2 for 2, or 2 for 1?
Published: September 27, 2011
Prime Minister Bibi Netanyahu of Israel, the Palestinian president, Mahmoud Abbas, and President Obama all spoke at the U.N. last week and, honestly, it is hard to decide whose speech was worse. Netanyahu’s read like a pep rally to the Likud Central Committee. Abbas’s read like an address to an Arab League meeting. Obama’s read like an appeal to Jewish voters in Florida. The president meant well, but domestic politics required that he whisper where he once spoke bold truths to both sides.
Josh Haner/The New York Times
The whole soap opera was just another reminder of how broken the peacemaking effort is today and how much both sides still suspect the other of really wanting two states for one people rather than two states for two people.
I’ll explain that in a moment, but, first, let me note that the Israeli newspaper Haaretz summed up the Netanyahu and Abbas performances perfectly, saying: “From these two narratives of demand and complaint, it appeared as if the Israeli-Palestinian conflict traveled in a time machine back to the end of the last century, and decades of dialogue were wiped out — to the great joy of the extremists on both sides. Not peace, but rather the very fact of direct contact between the parties is once more perceived as a goal, and even that is increasingly fading into the distance.”
That is, indeed, where we are — questioning whether the two sides will even talk to each other anymore, let alone negotiate an implementable deal. Yet both sides act as if time is on their side. I beg to differ.
This is a “New Middle East” — but not in the way that we had hoped. When you leave the field empty of diplomacy now, with so many unstable characters roaming around — like extremist Israeli settlers given to occasionally daubing “Muhammad is a Pig” on Muslim buildings in the West Bank and extremist Palestinians from groups like Islamic Jihad given to shooting Israeli civilians or lobbing mortars from Gaza onto Israeli towns — you are really asking for trouble because many of the old firewalls are gone.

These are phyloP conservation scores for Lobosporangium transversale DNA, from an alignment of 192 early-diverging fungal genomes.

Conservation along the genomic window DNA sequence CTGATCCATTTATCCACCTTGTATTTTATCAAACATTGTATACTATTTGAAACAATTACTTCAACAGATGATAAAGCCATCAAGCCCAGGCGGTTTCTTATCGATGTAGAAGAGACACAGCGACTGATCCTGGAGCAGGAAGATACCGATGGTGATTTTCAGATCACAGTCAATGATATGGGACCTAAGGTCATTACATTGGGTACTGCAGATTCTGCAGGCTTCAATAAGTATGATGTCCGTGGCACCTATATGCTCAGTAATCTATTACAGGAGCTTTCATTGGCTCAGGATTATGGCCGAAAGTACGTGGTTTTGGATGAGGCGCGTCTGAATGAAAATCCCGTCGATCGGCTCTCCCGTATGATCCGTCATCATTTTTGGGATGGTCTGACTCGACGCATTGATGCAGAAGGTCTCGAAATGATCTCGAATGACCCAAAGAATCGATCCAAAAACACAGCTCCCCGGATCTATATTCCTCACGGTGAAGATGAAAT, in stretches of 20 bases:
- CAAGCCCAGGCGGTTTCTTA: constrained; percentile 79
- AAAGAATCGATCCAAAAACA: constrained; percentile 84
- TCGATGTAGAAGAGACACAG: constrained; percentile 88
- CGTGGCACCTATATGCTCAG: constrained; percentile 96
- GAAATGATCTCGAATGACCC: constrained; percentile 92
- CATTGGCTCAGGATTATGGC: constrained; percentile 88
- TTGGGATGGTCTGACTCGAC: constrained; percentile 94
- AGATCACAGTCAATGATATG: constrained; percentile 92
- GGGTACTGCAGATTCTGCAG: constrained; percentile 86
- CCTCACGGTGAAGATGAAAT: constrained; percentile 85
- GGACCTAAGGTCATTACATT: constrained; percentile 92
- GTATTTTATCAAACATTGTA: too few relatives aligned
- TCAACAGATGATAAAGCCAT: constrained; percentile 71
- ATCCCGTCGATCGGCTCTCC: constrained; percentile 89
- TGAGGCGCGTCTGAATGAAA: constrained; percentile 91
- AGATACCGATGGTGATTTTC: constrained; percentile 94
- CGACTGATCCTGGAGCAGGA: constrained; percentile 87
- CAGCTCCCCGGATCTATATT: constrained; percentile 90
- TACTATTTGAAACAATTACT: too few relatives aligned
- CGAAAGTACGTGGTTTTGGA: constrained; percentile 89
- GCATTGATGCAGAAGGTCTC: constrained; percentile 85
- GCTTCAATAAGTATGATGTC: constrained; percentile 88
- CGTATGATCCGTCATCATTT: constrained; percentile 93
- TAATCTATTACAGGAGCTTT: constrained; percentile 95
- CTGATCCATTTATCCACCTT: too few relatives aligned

If clashes erupt between Israelis and Palestinians today, there is no President Hosni Mubarak of Egypt to absorb the flames. Now there is a Turkish prime minister, Recep Tayyip Erdogan, ready to fan them — toward Israel. It is not an exaggeration to say that if serious clashes erupted between Israelis and Palestinians, both the peace treaties between Egypt and Israel and Egypt and Jordan could be undermined. And if Palestinian violence spreads in the West Bank, Abbas may just tell the Israelis that he is shutting down the Palestinian Authority and will no longer serve as Israel’s policeman on the West Bank. That would be the last nail in the coffin of the Oslo accords. So all three pillars of peace — imperfect as they may have been, but so vital to Israel’s security since the 1970s — are in danger.
Given these stakes, here is what a farsighted Israeli government would say to itself: “We have so much more to lose than the Palestinians if all this collapses. So let’s go the extra mile. Abbas says he will not come to peace talks without a freeze on settlement-building. We think that is bogus. We gave him a 10-month partial freeze and he did nothing with it. But you know what? There is so much at stake here, let’s test him again. Let’s offer him a six-month total freeze on settlement-building. What is six months in the history of 5,000-year-old people? We already have 300,000 settlers in place. It is a win-win strategy that in no way imperils our security. If the Palestinians still balk, they will be the ones isolated, not us. And, if they come, who knows? Maybe we cut a deal.”
That is what a wise Israeli leader would do now. And when this Israeli government won’t do that, it fans the Palestinian fears that Israel really wants two states — both for itself. That is pre-1967 Israel and post-1967 Israel, i.e., Israel, the West Bank and East Jerusalem.
The Palestinian leadership, though, could do much more to encourage such an overture because the only thing that can force Netanyahu to move is the Israeli center. It has done so before. Why not now? Because when the Israeli silent majority sees its army unilaterally withdraw from Gaza and uproot settlements there and get rockets in return, and when they see previous, dovish, Israeli prime ministers make far-reaching withdrawal proposals and get nothing back, and when they hear that Palestinians insist on the “right of return” for some of their people — not only to the West Bank, but to Israel proper — it raises Israeli fears that the Palestinians still dream of having two states, both for themselves: the West Bank and pre-1967 Israel. If Abbas spoke more directly to those fears, Netanyahu would be under much more domestic pressure to move.
We really are back at the beginning of this conflict. Until each side reassures the other that both of them really do want two states for two people — not just for one — nothing good is going to happen out there, but something really bad might.